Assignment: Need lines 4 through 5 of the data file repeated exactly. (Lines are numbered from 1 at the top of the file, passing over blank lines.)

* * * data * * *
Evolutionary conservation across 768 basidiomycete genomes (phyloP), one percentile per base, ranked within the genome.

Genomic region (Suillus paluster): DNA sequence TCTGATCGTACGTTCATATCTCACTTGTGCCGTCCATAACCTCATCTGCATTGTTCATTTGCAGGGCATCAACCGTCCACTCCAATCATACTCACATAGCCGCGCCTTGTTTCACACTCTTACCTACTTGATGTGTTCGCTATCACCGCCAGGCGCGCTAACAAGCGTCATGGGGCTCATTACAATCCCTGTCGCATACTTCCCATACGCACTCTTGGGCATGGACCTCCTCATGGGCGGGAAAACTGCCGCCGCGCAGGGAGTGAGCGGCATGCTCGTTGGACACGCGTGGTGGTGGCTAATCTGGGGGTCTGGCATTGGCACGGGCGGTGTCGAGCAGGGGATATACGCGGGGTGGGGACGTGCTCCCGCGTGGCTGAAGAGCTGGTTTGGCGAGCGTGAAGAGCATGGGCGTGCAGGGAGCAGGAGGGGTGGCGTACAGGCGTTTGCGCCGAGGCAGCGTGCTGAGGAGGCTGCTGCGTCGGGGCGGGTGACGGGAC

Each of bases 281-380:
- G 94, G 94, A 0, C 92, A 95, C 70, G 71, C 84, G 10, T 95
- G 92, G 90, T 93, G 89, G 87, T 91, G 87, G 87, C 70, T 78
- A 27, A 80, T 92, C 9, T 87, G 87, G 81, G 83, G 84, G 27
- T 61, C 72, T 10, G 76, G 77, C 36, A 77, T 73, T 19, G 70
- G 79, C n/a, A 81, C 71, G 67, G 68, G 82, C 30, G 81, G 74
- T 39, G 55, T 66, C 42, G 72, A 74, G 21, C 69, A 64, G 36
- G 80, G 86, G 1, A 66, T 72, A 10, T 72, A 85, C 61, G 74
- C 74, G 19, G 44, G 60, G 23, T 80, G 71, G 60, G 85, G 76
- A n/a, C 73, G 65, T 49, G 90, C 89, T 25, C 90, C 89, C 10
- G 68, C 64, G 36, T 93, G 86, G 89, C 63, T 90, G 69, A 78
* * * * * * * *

- G 94, G 94, A 0, C 92, A 95, C 70, G 71, C 84, G 10, T 95
- G 92, G 90, T 93, G 89, G 87, T 91, G 87, G 87, C 70, T 78